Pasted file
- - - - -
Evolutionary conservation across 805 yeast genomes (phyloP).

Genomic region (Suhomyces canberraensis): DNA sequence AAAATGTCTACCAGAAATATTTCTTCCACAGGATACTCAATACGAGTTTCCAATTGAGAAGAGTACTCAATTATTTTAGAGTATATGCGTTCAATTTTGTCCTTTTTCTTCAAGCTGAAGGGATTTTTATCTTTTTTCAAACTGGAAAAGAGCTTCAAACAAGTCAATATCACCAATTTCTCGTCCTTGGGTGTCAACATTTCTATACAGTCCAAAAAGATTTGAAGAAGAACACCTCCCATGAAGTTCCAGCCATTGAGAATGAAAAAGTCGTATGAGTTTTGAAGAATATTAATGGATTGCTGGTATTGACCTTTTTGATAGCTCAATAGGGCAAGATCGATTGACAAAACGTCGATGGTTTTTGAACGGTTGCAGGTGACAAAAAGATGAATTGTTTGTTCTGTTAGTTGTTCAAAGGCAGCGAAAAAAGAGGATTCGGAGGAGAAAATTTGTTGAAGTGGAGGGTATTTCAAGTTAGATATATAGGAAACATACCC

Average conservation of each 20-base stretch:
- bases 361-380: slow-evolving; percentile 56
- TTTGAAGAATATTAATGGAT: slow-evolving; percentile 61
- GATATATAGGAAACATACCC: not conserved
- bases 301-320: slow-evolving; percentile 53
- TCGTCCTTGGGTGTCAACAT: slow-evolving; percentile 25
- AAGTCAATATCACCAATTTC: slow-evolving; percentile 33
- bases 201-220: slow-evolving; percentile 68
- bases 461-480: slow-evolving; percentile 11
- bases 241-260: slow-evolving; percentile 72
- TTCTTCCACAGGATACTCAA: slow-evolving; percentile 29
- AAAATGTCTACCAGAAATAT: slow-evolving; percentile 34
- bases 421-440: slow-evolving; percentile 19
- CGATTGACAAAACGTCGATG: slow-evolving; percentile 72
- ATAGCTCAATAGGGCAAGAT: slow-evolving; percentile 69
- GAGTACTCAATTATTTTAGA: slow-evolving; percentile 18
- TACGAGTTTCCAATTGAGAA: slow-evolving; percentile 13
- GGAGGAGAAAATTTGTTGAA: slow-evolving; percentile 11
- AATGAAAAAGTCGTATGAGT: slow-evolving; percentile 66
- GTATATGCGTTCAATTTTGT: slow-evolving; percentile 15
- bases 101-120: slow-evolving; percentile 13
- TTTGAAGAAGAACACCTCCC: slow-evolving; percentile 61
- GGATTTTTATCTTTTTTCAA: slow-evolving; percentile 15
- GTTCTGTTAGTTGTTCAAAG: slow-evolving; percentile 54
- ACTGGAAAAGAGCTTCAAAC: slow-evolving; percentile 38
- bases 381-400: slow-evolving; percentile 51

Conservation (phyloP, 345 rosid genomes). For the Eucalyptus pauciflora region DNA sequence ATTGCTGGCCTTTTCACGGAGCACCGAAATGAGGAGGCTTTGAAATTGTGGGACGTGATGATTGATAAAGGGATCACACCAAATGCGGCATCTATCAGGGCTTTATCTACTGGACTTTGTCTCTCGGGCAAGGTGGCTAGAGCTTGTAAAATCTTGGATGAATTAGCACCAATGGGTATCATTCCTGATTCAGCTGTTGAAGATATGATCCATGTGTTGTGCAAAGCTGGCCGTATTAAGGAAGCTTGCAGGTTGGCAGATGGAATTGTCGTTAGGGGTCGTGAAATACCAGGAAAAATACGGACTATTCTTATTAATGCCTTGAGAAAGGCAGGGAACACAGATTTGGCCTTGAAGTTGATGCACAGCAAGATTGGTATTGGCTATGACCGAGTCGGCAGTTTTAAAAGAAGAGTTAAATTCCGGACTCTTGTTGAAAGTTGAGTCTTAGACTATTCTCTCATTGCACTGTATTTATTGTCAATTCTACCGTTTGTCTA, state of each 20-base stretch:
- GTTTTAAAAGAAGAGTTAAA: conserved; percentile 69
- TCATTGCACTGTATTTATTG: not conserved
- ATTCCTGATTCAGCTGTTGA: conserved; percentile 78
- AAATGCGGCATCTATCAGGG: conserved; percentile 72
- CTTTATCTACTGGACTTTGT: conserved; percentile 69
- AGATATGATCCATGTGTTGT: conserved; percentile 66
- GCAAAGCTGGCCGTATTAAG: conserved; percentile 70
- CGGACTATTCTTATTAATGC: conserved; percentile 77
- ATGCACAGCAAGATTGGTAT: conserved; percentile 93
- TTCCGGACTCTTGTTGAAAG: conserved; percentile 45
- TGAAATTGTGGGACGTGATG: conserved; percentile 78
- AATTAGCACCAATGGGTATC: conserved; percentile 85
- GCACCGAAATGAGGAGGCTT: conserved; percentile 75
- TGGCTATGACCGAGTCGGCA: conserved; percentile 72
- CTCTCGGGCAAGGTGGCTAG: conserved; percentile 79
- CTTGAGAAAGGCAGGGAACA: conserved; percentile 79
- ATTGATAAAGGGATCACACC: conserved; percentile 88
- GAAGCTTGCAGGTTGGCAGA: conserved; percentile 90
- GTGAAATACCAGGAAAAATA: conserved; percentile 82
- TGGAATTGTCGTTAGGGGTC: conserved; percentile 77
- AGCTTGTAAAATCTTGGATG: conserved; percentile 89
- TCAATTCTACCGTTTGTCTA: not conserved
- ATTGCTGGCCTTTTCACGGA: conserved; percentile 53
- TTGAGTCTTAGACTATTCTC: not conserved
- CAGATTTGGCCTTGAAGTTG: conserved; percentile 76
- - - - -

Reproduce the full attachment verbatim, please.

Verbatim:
Evolutionary conservation across 805 yeast genomes (phyloP).

Genomic region (Suhomyces canberraensis): DNA sequence AAAATGTCTACCAGAAATATTTCTTCCACAGGATACTCAATACGAGTTTCCAATTGAGAAGAGTACTCAATTATTTTAGAGTATATGCGTTCAATTTTGTCCTTTTTCTTCAAGCTGAAGGGATTTTTATCTTTTTTCAAACTGGAAAAGAGCTTCAAACAAGTCAATATCACCAATTTCTCGTCCTTGGGTGTCAACATTTCTATACAGTCCAAAAAGATTTGAAGAAGAACACCTCCCATGAAGTTCCAGCCATTGAGAATGAAAAAGTCGTATGAGTTTTGAAGAATATTAATGGATTGCTGGTATTGACCTTTTTGATAGCTCAATAGGGCAAGATCGATTGACAAAACGTCGATGGTTTTTGAACGGTTGCAGGTGACAAAAAGATGAATTGTTTGTTCTGTTAGTTGTTCAAAGGCAGCGAAAAAAGAGGATTCGGAGGAGAAAATTTGTTGAAGTGGAGGGTATTTCAAGTTAGATATATAGGAAACATACCC

Average conservation of each 20-base stretch:
- bases 361-380: slow-evolving; percentile 56
- TTTGAAGAATATTAATGGAT: slow-evolving; percentile 61
- GATATATAGGAAACATACCC: not conserved
- bases 301-320: slow-evolving; percentile 53
- TCGTCCTTGGGTGTCAACAT: slow-evolving; percentile 25
- AAGTCAATATCACCAATTTC: slow-evolving; percentile 33
- bases 201-220: slow-evolving; percentile 68
- bases 461-480: slow-evolving; percentile 11
- bases 241-260: slow-evolving; percentile 72
- TTCTTCCACAGGATACTCAA: slow-evolving; percentile 29
- AAAATGTCTACCAGAAATAT: slow-evolving; percentile 34
- bases 421-440: slow-evolving; percentile 19
- CGATTGACAAAACGTCGATG: slow-evolving; percentile 72
- ATAGCTCAATAGGGCAAGAT: slow-evolving; percentile 69
- GAGTACTCAATTATTTTAGA: slow-evolving; percentile 18
- TACGAGTTTCCAATTGAGAA: slow-evolving; percentile 13
- GGAGGAGAAAATTTGTTGAA: slow-evolving; percentile 11
- AATGAAAAAGTCGTATGAGT: slow-evolving; percentile 66
- GTATATGCGTTCAATTTTGT: slow-evolving; percentile 15
- bases 101-120: slow-evolving; percentile 13
- TTTGAAGAAGAACACCTCCC: slow-evolving; percentile 61
- GGATTTTTATCTTTTTTCAA: slow-evolving; percentile 15
- GTTCTGTTAGTTGTTCAAAG: slow-evolving; percentile 54
- ACTGGAAAAGAGCTTCAAAC: slow-evolving; percentile 38
- bases 381-400: slow-evolving; percentile 51

Conservation (phyloP, 345 rosid genomes). For the Eucalyptus pauciflora region DNA sequence ATTGCTGGCCTTTTCACGGAGCACCGAAATGAGGAGGCTTTGAAATTGTGGGACGTGATGATTGATAAAGGGATCACACCAAATGCGGCATCTATCAGGGCTTTATCTACTGGACTTTGTCTCTCGGGCAAGGTGGCTAGAGCTTGTAAAATCTTGGATGAATTAGCACCAATGGGTATCATTCCTGATTCAGCTGTTGAAGATATGATCCATGTGTTGTGCAAAGCTGGCCGTATTAAGGAAGCTTGCAGGTTGGCAGATGGAATTGTCGTTAGGGGTCGTGAAATACCAGGAAAAATACGGACTATTCTTATTAATGCCTTGAGAAAGGCAGGGAACACAGATTTGGCCTTGAAGTTGATGCACAGCAAGATTGGTATTGGCTATGACCGAGTCGGCAGTTTTAAAAGAAGAGTTAAATTCCGGACTCTTGTTGAAAGTTGAGTCTTAGACTATTCTCTCATTGCACTGTATTTATTGTCAATTCTACCGTTTGTCTA, state of each 20-base stretch:
- GTTTTAAAAGAAGAGTTAAA: conserved; percentile 69
- TCATTGCACTGTATTTATTG: not conserved
- ATTCCTGATTCAGCTGTTGA: conserved; percentile 78
- AAATGCGGCATCTATCAGGG: conserved; percentile 72
- CTTTATCTACTGGACTTTGT: conserved; percentile 69
- AGATATGATCCATGTGTTGT: conserved; percentile 66
- GCAAAGCTGGCCGTATTAAG: conserved; percentile 70
- CGGACTATTCTTATTAATGC: conserved; percentile 77
- ATGCACAGCAAGATTGGTAT: conserved; percentile 93
- TTCCGGACTCTTGTTGAAAG: conserved; percentile 45
- TGAAATTGTGGGACGTGATG: conserved; percentile 78
- AATTAGCACCAATGGGTATC: conserved; percentile 85
- GCACCGAAATGAGGAGGCTT: conserved; percentile 75
- TGGCTATGACCGAGTCGGCA: conserved; percentile 72
- CTCTCGGGCAAGGTGGCTAG: conserved; percentile 79
- CTTGAGAAAGGCAGGGAACA: conserved; percentile 79
- ATTGATAAAGGGATCACACC: conserved; percentile 88
- GAAGCTTGCAGGTTGGCAGA: conserved; percentile 90
- GTGAAATACCAGGAAAAATA: conserved; percentile 82
- TGGAATTGTCGTTAGGGGTC: conserved; percentile 77
- AGCTTGTAAAATCTTGGATG: conserved; percentile 89
- TCAATTCTACCGTTTGTCTA: not conserved
- ATTGCTGGCCTTTTCACGGA: conserved; percentile 53
- TTGAGTCTTAGACTATTCTC: not conserved
- CAGATTTGGCCTTGAAGTTG: conserved; percentile 76